Electrical nightmares, high taxes and illegal apartments costs us all

Ray Wilson's picture
Home Electrical Issues

Because us Long Islanders live in one of the most highly taxed areas on planet earth, some of us resort to converting garages and basements into illegal apartments. While I see this all the time, the term "illegal apartment' never appears in my inspection report.

This hurts us all as far as revenue that never makes it to our local and Federal tax base. I am far from pro-government, but I have to pay taxes and I don't have a tax free income stream from an illegal apartment. I know people and I have friends that have done it, but luckily I never had to do it to pay the bills or make the mortgage.

But what I do care about is the safety of such dwellings as it relates to my business and my clients purchase.

I have blogged on electrical issues probably more than any other issue, mainly because I see so much poor, and downright dangerous electrical work. For example, I did an inspection in Coram NY the other day, and there was a garage that was converted into an illegal apartment with a separate entrance, a small kitchen, and bathroom. The basement was also partially converted into living space, but this was not a rented apartment.

When I opened up the electrical panel, I found all the circuit breakers had been replaced with twin circuit breakers. This gives you two circuit breakers where only one previously existed. You are allowed to install twin circuit breakers, but you cannot 'twin-out' a whole box like what was done here. I started to add up all the circuits that were present, but stopped counting once I reached 400 amps worth of breakers. 400 amps and still counting. Two electric stoves. As the Monty Python guys say - "Runaway!"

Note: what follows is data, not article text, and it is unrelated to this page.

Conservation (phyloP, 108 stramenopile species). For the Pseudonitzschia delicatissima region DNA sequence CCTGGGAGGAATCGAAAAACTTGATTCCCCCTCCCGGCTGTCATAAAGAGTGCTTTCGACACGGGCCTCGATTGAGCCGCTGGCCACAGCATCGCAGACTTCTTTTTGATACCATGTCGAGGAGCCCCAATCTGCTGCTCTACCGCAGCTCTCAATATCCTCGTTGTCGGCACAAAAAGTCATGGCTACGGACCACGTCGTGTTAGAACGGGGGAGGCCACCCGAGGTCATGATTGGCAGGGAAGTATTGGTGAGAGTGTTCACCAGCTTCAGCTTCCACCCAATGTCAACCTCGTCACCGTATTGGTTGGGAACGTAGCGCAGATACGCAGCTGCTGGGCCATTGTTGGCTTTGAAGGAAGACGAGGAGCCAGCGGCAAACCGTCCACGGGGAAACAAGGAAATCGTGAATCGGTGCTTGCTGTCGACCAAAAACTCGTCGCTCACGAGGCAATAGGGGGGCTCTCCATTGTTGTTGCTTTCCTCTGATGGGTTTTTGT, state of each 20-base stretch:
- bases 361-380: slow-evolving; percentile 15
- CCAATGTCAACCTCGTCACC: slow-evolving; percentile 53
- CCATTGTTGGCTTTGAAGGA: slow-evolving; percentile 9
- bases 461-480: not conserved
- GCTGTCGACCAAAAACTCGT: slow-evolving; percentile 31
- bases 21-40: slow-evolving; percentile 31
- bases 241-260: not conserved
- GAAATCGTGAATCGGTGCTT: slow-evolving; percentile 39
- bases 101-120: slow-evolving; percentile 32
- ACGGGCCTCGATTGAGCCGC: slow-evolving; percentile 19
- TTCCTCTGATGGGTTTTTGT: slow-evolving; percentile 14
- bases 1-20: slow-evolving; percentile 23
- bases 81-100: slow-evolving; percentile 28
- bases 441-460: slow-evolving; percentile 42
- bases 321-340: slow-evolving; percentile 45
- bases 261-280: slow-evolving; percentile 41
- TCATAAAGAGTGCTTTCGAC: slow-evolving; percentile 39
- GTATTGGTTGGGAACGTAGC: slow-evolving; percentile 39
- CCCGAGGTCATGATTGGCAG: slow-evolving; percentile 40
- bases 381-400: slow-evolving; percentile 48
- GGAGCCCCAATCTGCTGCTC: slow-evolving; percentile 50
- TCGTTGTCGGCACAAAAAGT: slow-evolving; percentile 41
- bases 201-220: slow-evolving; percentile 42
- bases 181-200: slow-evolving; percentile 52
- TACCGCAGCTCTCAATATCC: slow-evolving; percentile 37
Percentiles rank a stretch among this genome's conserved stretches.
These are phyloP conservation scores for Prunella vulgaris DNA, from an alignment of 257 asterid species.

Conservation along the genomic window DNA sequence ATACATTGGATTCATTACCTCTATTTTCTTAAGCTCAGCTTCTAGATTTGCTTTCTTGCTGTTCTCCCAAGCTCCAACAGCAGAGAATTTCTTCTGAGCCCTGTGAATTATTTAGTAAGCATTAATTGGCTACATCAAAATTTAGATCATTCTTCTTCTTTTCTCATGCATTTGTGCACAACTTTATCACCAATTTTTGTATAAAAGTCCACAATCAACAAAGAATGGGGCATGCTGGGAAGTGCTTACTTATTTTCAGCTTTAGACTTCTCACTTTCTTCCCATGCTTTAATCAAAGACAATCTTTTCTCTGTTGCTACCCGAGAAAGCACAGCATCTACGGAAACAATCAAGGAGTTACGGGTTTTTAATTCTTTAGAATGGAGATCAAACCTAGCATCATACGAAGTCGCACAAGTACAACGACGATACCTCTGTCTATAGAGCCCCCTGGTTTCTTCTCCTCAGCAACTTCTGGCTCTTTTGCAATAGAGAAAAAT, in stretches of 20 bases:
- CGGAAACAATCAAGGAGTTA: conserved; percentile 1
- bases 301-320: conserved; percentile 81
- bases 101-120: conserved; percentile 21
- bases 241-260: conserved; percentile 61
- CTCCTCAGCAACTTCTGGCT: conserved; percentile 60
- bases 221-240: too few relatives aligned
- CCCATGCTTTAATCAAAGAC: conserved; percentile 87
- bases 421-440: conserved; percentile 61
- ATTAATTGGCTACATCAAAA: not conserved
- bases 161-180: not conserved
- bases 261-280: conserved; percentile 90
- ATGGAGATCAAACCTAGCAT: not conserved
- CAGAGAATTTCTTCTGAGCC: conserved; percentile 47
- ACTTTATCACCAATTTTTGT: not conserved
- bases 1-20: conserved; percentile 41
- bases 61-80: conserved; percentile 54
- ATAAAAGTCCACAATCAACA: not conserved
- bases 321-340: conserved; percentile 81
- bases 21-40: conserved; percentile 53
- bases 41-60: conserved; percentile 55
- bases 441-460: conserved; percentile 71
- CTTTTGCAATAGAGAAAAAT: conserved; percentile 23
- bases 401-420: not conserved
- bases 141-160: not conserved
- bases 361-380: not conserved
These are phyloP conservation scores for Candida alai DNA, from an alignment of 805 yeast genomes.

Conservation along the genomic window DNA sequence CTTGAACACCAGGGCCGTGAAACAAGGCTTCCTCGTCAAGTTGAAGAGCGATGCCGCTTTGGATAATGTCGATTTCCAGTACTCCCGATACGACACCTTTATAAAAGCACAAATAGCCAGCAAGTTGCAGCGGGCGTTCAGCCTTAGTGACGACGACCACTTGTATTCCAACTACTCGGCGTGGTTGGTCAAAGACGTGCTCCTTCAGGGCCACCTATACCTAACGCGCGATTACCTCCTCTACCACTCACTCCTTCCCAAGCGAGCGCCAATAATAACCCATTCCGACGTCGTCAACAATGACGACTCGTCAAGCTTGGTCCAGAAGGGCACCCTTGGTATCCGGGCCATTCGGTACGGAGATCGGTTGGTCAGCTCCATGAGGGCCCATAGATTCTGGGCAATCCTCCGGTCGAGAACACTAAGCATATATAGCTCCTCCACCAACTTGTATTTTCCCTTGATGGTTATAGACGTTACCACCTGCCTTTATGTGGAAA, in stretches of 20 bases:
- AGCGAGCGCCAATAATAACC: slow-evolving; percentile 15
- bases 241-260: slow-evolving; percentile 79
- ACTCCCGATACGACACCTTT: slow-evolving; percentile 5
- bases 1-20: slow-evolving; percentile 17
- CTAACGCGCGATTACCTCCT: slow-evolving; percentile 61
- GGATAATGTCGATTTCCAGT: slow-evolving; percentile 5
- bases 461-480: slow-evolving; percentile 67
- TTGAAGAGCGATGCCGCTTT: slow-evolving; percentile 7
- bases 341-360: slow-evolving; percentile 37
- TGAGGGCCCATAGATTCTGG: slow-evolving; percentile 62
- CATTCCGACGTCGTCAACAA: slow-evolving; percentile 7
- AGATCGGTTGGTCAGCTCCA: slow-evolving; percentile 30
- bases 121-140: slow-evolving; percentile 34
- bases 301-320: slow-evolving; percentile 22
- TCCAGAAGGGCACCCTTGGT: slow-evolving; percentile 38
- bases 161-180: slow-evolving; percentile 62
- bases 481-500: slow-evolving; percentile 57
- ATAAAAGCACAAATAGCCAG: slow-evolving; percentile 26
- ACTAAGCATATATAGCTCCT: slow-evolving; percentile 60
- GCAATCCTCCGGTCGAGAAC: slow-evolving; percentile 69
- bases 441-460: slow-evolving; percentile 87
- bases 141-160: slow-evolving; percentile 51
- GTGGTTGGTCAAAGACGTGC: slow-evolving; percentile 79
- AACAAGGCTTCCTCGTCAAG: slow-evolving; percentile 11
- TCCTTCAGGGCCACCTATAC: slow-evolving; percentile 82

The seller's husband did the work, and didn't live there anymore (I guess their relationship fizzled or he was trying to bump her off?), but the lady of the house was surely not pleased about hearing the news.

Under normal circumstances with her and one teenager living there, it probably never would have caused breakers to trip, but if the house had a normal size family that used computers, hair dryers, washer/dryers, etc, there is a good chance breakers would start to go snap, crackle and POP.

Now when the appraiser shows up for the bank, this illegal apartment thing might cause a bump in the road, so it will get found out eventually. But for the buyers, this was not good news because they see the cost of a service upgrade in their future. If all the added, non-original circuits were removed, the service would not need to be upgraded. But the buyers want the apartment, and want to rent it to help pay the mortgage.

The good thing is they are now informed. I told them this is repairable, and it should not cause them to walk away from the purchase, but I do know the banks are sometimes quite difficult to deal with these days, and they will not likelypermit the illegal apartment.

This is one of the many reasons homeowners should not be doing electrical work.

Ray Wilson, president of Meticulous Home Inspection Corp. would be happy to answer any of your questions related to this blog, or inspection in general. Please call 631-902-6761 or see Meticuloushomeinspection.com

Comments

Very true & accurate - not to mention the local authority, town or county, requiring the initial work to be ripped out & re-done to code with permits & penalties

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